To go with the meal we opened a bottle of Los Rosales Don Manuel Block Carménère 2009, a full-bodied Chilean red from the Sunday Times Wine Club.
We tasted coffee, dark chocolate, vanilla and plum sweetness, with underlying black fruits and a slight spiciness. The finish was complex, rich and smooth. We thought this wine was an exceedingly good match with the lamb.
We enjoyed one of our favourite Supercook recipes that we hadn’t cooked for a long time. It’s a hot, spicy beef and rice stew from Cameroon called Dos.
The stew contains stewing beef, green chilli, bay leaf, cayenne pepper, turmeric, cumin, chilli powder, ground coriander, onion, tomatoes, green pepper, water and rice. We served it with green beans.
Whilst the stew has strong spicy flavours it tastes completely different from a curry.
To pair with the stew we chose a bottle of Viña Maipo Shiraz 2012, a full-bodied Chilean red from Tesco.
There were blackberry aromas and this was followed through on the palate with black fruits, vanilla sweetness and chocolate spiciness. The pairing improved as the meal progressed and overall we thought it was a good match.
Teresa slow-cooked some beef brisket and made a red wine sauce to go with it. We served the meat with roast potatoes, Yorkshire Pudding, broccoli, parsnips, carrots and swede.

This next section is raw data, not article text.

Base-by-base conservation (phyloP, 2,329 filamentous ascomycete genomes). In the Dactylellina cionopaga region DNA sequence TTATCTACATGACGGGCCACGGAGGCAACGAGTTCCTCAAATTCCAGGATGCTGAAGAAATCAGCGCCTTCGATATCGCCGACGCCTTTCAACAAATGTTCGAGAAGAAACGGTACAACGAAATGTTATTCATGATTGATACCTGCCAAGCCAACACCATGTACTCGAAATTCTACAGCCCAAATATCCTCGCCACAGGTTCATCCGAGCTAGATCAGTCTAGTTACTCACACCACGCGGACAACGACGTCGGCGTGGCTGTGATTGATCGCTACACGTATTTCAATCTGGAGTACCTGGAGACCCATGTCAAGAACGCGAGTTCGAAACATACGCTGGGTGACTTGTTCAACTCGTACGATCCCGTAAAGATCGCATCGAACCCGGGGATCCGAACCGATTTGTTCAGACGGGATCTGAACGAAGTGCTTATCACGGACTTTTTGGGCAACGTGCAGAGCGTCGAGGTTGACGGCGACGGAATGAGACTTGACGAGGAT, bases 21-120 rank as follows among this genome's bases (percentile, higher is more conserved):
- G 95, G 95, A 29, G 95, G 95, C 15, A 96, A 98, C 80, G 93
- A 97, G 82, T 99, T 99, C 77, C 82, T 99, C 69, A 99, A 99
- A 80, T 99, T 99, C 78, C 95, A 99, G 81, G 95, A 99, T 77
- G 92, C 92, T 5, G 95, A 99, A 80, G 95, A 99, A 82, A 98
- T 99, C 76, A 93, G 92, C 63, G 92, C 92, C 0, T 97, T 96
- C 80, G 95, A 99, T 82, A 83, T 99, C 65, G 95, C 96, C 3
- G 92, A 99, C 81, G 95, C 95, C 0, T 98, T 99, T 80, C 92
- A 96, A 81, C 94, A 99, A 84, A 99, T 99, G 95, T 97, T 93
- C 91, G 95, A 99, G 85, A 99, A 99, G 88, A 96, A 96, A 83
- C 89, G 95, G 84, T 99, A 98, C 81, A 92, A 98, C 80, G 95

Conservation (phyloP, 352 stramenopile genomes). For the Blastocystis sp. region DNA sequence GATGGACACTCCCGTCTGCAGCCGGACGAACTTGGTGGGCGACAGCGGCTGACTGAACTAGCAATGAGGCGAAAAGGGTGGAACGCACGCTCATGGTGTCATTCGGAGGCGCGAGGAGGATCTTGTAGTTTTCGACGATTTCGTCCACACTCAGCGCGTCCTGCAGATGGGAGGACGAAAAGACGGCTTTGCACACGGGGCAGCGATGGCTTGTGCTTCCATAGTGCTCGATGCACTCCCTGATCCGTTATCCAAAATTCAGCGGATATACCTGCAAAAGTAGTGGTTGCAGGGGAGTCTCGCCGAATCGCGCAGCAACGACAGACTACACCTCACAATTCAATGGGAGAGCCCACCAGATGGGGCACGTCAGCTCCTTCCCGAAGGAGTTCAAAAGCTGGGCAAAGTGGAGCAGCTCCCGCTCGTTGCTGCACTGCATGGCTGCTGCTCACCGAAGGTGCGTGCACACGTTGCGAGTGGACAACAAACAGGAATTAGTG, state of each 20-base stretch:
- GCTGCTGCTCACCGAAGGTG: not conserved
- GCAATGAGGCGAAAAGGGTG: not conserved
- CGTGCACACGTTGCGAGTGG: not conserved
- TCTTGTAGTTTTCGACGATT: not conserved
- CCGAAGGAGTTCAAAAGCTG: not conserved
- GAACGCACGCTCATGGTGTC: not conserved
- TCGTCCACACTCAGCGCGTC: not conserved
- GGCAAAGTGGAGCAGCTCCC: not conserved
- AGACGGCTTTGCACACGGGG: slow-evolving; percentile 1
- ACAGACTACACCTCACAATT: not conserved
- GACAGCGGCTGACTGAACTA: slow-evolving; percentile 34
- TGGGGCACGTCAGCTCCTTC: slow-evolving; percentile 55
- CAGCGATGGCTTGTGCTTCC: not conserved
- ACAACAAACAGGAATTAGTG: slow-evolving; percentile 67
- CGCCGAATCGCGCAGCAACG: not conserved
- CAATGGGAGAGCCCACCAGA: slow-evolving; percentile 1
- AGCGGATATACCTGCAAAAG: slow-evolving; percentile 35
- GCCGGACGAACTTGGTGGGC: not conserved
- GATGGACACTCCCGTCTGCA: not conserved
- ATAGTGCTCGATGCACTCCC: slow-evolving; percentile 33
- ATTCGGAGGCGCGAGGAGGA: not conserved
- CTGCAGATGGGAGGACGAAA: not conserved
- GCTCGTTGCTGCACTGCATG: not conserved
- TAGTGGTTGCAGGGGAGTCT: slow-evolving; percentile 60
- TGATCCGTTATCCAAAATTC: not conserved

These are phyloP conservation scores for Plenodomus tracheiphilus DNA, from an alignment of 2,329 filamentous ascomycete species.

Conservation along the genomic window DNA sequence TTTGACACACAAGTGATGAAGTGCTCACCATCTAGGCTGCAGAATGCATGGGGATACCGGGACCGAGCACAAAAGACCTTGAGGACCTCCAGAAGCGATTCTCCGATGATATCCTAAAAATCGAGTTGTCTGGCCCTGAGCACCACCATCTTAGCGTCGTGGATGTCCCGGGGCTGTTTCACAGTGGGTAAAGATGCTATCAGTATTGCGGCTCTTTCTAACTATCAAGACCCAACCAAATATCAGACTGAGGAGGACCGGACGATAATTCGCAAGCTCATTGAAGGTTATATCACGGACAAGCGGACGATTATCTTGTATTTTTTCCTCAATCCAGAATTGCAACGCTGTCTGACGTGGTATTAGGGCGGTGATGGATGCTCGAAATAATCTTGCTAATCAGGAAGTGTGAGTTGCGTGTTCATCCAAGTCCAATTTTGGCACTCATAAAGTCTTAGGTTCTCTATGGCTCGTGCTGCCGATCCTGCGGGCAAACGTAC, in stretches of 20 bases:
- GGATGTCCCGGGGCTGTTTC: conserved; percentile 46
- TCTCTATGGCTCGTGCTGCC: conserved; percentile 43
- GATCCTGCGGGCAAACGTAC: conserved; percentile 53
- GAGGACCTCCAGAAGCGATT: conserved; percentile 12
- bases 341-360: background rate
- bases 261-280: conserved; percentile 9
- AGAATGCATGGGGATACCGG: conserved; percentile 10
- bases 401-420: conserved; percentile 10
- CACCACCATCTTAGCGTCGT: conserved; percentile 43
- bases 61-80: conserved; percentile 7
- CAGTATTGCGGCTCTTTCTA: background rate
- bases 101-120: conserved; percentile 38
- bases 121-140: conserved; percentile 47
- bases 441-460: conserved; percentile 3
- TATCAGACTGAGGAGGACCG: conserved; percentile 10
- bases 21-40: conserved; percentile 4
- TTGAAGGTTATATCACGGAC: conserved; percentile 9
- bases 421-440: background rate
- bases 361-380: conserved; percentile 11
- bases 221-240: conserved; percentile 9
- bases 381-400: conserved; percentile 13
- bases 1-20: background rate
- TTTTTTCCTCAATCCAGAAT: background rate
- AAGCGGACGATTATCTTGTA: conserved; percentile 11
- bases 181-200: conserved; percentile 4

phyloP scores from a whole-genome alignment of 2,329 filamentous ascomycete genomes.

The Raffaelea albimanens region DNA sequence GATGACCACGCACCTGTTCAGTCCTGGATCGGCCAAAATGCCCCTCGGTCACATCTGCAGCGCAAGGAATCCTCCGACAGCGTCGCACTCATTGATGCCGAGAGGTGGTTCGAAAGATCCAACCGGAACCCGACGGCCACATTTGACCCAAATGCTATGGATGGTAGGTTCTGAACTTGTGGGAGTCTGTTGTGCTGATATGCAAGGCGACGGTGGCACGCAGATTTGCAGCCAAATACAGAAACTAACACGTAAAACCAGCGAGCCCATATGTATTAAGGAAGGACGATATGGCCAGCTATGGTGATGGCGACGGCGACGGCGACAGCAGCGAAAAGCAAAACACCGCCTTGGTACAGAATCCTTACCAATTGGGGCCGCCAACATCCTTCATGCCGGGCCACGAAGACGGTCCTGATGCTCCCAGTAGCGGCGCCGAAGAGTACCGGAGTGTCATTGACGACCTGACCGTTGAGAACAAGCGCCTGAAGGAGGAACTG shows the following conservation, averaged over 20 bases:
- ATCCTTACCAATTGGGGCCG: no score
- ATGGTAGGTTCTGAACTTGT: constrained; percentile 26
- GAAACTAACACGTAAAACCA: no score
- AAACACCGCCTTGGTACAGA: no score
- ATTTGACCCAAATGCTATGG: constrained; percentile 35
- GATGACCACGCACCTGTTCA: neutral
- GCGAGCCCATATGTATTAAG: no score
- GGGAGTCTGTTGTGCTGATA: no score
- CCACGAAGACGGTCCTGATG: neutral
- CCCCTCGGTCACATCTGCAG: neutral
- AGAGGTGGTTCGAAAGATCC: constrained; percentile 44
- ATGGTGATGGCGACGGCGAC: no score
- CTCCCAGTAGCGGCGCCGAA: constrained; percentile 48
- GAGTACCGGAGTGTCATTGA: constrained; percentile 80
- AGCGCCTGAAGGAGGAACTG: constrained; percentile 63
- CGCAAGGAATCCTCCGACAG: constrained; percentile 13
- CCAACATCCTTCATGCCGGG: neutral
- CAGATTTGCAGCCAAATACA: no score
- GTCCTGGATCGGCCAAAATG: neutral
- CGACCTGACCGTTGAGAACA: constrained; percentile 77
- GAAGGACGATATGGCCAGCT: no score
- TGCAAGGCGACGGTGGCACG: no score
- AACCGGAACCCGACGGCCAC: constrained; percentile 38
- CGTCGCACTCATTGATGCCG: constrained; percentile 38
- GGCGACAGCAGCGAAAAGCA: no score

To complement this fine meal we opened a bottle of Casa del Rio Verde Cabernet Sauvignon Reserva 2008, a full-bodied Chilean red from the Sunday Times Wine Club.
We found the wine smooth and velvety with blackberry and plum fruits and vanilla sweetness from 6 months aging in French oak barrels. A very good match.
A couple of days later we had the remainder of the brisket with another Sunday Times Wine Club wine – The Hundred Cabernet Sauvignon Reserve 2011.
This full-bodied Australian red from Coonawarra had characteristic mintiness and was just as good with the beef.
We tried Allegra McEvedy’s Daube of Beef recipe from Economy Gastronomy. Cubed braising steak is cooked with shallots, bay leaves, lardons, thyme, garlic, red wine, beef stock and a tin of beef consommé. Unusually for a daube the recipe did not call for marinating the meat beforehand.
We served the daube with mashed potato and curly kale. Whilst we found the recipe pleasant, we didn’t detect as much depth of flavour as more traditional daubes we have cooked .
We thought a Bordeaux should be a good pairing with the dish and opened a bottle of Chateau Grand Bireau 2008, a medium to full bodied red from the Sunday Times Wine Club. We enjoyed the plum and blackcurrant flavours and smooth tannins of this Merlot-based blend. A good match with the meal.
The next evening we finished the remainder of the daube, which had been thickened with cornflour and the flavours had also intensified a bit.
This time we chose to pair it with a bottle of Los Gansos Cabernet Sauvignon 2011 Cono Sur, a Chilean red from the Wine Society.
This wine delivered blackcurrants, plums, with some spiciness and smooth vanilla. Another good match.